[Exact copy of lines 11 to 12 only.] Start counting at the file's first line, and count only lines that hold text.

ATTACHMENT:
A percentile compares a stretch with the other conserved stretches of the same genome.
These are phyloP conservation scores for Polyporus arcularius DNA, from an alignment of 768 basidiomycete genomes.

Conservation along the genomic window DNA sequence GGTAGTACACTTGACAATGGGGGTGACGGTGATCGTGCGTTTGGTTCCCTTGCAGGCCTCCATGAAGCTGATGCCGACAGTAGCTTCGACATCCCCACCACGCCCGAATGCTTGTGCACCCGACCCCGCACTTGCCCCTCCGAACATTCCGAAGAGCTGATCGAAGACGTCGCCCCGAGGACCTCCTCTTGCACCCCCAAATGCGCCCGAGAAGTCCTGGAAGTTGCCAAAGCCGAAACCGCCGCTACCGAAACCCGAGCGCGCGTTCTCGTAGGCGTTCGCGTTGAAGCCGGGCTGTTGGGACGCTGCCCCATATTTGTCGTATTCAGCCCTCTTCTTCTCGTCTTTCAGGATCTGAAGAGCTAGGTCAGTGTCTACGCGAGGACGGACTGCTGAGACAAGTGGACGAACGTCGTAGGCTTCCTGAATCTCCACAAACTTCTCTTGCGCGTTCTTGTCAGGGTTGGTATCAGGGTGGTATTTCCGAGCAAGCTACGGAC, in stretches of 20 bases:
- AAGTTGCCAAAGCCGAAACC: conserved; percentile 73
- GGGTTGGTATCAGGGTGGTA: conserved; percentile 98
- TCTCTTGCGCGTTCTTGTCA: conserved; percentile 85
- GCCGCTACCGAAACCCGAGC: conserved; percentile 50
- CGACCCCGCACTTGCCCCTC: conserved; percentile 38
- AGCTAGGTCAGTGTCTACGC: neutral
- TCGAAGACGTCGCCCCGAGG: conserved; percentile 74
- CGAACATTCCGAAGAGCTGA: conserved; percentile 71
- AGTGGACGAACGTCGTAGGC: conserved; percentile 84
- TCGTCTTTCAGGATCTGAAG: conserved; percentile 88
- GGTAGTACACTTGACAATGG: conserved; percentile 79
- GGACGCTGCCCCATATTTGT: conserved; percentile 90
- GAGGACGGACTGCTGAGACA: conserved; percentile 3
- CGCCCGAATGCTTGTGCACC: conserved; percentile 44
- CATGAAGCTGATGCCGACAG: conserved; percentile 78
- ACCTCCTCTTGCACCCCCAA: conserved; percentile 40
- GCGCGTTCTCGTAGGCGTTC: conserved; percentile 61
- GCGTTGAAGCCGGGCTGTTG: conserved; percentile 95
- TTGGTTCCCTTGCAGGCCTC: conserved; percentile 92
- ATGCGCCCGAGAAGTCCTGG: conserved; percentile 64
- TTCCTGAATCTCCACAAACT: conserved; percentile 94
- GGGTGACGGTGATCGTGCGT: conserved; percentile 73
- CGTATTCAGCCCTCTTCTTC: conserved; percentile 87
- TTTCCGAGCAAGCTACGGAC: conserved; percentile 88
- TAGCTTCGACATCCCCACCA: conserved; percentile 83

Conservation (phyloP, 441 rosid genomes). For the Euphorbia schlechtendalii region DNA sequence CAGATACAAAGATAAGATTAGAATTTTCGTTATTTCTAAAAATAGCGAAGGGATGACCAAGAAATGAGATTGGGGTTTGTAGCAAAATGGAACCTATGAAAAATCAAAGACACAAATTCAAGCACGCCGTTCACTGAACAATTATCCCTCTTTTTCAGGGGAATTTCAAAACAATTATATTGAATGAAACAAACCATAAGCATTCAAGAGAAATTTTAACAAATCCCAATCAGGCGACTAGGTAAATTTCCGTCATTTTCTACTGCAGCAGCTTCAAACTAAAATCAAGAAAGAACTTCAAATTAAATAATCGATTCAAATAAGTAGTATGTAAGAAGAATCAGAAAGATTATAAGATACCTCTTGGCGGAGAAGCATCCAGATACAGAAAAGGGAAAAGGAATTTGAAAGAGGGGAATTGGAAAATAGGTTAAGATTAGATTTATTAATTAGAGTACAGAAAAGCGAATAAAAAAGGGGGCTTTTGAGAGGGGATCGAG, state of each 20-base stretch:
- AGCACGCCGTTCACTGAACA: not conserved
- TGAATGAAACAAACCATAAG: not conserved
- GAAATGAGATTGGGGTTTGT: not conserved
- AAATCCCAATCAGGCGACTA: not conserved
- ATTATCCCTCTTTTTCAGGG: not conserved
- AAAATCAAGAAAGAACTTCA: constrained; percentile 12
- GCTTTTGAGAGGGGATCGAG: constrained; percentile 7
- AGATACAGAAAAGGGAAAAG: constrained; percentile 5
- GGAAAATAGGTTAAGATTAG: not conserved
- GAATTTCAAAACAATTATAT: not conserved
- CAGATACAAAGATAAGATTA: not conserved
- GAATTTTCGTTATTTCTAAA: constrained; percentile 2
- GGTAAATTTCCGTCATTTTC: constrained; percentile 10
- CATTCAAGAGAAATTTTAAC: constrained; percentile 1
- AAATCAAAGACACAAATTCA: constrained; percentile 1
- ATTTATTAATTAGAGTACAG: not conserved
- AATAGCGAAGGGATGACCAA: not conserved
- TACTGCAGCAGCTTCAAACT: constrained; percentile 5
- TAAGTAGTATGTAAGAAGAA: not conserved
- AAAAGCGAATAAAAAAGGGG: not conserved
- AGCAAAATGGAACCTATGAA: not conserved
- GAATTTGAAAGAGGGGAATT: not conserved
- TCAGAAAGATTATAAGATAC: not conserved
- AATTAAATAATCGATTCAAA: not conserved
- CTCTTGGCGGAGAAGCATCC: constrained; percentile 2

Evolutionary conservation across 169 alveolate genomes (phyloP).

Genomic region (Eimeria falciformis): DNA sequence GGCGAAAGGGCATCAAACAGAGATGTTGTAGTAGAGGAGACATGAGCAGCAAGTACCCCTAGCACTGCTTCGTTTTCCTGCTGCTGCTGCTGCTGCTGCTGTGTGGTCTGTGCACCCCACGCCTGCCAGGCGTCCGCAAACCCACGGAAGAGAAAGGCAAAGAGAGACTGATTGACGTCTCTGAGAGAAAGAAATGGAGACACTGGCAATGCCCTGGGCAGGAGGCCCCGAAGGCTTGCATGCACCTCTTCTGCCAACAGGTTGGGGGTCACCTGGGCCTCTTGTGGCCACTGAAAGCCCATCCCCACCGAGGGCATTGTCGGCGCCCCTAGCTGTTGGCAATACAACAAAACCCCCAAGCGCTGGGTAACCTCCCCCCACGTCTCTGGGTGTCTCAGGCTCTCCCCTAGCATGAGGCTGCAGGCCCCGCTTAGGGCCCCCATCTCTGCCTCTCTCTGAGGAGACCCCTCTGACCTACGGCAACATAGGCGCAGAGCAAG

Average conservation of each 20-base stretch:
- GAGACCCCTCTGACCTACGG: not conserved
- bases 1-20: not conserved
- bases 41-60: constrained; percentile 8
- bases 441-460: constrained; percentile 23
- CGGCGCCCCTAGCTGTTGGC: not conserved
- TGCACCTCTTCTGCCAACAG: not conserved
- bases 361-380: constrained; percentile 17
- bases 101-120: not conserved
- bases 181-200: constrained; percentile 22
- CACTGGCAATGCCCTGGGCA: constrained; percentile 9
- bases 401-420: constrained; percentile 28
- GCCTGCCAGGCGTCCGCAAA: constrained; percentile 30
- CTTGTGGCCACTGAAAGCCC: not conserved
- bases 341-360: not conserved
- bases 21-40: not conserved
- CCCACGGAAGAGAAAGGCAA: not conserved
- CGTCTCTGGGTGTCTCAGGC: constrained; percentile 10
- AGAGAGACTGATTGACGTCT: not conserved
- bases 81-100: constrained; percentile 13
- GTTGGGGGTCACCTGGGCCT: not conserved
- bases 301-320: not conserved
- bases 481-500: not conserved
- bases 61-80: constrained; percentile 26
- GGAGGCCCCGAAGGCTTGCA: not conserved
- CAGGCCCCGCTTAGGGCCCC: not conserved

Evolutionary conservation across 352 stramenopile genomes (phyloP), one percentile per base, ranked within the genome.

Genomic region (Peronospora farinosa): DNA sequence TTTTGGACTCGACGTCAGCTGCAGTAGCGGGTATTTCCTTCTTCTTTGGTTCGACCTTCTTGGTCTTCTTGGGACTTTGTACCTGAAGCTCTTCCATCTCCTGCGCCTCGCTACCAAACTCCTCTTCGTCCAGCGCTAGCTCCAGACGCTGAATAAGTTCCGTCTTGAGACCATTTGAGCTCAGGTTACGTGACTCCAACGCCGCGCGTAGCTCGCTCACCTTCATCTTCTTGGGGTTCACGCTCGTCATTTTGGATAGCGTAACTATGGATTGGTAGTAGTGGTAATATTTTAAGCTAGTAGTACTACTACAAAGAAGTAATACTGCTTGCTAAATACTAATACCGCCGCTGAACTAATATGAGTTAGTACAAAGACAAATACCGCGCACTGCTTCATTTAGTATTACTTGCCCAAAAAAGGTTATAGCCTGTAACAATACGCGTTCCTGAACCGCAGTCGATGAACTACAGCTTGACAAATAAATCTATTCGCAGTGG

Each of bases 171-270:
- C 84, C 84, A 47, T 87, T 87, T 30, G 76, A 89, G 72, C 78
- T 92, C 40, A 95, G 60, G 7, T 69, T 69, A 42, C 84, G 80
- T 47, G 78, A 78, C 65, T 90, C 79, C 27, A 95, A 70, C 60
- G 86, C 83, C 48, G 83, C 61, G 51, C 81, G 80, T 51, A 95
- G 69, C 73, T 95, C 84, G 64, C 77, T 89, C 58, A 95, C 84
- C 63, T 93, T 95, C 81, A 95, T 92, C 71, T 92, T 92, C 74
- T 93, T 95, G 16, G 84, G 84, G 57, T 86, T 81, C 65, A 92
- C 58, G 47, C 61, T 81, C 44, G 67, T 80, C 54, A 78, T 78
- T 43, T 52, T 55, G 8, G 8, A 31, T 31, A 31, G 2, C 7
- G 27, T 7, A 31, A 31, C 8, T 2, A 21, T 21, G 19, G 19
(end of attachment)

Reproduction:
- CGAACATTCCGAAGAGCTGA: conserved; percentile 71
- AGTGGACGAACGTCGTAGGC: conserved; percentile 84